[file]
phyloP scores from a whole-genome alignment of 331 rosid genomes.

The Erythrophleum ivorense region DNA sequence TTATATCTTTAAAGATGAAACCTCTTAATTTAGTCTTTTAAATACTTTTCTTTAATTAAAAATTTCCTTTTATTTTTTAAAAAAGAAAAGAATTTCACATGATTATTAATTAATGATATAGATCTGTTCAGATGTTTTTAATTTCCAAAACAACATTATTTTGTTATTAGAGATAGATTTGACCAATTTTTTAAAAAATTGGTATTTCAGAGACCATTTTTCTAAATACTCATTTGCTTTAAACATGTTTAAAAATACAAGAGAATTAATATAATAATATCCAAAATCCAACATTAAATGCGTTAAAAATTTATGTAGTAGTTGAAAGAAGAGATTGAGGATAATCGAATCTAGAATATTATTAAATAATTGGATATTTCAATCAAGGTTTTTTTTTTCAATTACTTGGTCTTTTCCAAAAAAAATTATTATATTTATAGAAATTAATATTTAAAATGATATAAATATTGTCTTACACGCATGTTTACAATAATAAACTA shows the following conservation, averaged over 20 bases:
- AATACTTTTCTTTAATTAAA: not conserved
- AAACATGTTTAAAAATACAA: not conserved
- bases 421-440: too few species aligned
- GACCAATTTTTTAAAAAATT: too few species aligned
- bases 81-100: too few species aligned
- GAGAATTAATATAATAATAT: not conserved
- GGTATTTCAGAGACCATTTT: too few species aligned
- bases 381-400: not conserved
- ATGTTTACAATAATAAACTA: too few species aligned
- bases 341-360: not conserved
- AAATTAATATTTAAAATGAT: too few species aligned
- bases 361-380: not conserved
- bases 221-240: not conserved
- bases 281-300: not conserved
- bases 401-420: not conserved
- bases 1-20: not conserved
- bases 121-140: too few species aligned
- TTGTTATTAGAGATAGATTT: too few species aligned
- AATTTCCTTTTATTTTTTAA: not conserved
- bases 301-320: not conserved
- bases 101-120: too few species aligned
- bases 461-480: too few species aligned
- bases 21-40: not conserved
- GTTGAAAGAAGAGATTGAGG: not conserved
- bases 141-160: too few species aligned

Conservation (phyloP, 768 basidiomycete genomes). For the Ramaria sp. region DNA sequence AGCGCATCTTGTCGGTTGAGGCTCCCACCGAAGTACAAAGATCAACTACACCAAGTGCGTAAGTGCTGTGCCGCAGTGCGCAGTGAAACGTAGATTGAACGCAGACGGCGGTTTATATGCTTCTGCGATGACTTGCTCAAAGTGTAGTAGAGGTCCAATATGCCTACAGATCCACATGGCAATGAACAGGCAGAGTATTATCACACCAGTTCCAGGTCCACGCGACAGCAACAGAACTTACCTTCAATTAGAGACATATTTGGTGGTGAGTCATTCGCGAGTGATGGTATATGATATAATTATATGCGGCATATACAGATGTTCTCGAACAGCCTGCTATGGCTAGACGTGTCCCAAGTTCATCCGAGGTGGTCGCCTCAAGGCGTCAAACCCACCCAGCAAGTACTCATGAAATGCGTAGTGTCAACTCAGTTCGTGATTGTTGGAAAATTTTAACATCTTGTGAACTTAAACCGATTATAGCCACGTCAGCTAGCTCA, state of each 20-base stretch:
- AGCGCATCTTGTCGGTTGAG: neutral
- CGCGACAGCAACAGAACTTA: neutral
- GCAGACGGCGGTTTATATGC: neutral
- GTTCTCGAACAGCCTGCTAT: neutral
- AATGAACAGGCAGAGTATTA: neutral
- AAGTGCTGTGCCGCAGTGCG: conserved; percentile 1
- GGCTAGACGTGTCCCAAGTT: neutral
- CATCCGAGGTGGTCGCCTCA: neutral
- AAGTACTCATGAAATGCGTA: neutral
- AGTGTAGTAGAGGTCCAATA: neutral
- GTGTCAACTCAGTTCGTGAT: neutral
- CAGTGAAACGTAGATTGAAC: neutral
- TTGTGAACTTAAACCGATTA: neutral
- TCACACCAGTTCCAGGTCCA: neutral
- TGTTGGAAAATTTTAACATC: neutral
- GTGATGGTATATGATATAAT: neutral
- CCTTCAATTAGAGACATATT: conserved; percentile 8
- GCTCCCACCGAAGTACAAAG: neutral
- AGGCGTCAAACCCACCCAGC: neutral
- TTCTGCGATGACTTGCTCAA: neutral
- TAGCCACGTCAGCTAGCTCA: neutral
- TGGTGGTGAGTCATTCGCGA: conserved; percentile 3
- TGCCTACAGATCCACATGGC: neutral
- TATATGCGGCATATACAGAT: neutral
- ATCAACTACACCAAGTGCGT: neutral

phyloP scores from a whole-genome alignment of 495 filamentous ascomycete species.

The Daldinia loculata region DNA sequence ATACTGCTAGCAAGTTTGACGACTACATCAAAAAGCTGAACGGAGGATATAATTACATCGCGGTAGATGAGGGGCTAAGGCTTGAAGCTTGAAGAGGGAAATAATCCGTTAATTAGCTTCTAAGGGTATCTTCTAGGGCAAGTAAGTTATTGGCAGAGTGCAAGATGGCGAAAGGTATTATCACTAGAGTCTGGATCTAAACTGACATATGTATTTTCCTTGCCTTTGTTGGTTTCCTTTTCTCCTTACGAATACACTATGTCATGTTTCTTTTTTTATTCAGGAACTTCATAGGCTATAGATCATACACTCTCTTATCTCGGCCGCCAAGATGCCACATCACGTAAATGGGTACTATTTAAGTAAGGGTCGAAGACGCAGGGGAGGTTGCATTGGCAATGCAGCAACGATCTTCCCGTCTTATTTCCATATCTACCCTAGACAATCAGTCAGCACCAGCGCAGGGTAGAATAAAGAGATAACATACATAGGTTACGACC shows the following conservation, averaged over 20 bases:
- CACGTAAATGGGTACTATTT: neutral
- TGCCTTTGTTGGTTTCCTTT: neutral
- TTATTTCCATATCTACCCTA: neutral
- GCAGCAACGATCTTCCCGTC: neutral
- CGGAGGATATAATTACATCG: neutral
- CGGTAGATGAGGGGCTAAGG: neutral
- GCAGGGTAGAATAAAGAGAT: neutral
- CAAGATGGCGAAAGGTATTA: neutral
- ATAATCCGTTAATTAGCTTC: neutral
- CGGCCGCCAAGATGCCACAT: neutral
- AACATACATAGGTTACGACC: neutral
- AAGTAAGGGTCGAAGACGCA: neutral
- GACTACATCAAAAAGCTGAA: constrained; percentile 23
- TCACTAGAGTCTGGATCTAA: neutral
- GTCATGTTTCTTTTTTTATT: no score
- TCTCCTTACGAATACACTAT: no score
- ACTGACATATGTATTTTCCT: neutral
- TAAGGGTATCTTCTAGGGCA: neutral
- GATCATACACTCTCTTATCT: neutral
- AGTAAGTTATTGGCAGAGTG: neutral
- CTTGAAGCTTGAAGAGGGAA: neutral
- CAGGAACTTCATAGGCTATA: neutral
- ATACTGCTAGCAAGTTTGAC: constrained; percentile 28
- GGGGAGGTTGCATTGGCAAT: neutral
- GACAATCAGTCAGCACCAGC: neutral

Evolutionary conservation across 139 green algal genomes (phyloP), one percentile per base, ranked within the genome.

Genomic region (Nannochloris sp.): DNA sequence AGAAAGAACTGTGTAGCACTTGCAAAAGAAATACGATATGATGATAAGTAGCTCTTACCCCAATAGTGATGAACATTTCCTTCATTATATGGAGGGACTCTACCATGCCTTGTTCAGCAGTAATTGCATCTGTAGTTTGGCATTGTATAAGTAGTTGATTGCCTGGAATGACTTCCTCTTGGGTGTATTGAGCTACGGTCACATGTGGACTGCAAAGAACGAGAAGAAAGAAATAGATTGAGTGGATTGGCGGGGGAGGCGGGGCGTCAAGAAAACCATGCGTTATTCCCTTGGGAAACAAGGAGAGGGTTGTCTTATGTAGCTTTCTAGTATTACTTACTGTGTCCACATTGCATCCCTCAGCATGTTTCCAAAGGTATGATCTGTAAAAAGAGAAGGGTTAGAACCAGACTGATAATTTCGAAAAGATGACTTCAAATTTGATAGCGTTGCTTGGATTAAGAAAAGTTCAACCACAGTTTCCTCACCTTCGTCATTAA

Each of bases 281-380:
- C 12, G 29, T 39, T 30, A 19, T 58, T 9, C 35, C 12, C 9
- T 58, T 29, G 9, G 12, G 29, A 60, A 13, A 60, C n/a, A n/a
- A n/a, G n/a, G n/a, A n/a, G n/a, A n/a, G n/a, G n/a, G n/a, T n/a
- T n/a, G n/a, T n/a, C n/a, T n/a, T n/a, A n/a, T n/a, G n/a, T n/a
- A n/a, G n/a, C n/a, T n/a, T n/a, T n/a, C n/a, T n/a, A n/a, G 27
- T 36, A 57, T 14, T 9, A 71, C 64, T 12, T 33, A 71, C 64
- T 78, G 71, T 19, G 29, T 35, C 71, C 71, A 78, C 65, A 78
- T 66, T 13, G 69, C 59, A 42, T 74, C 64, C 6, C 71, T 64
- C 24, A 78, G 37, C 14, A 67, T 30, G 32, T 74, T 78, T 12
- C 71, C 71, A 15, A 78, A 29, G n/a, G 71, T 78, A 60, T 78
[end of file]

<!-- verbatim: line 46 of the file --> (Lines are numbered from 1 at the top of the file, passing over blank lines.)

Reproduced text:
- GCTCCCACCGAAGTACAAAG: neutral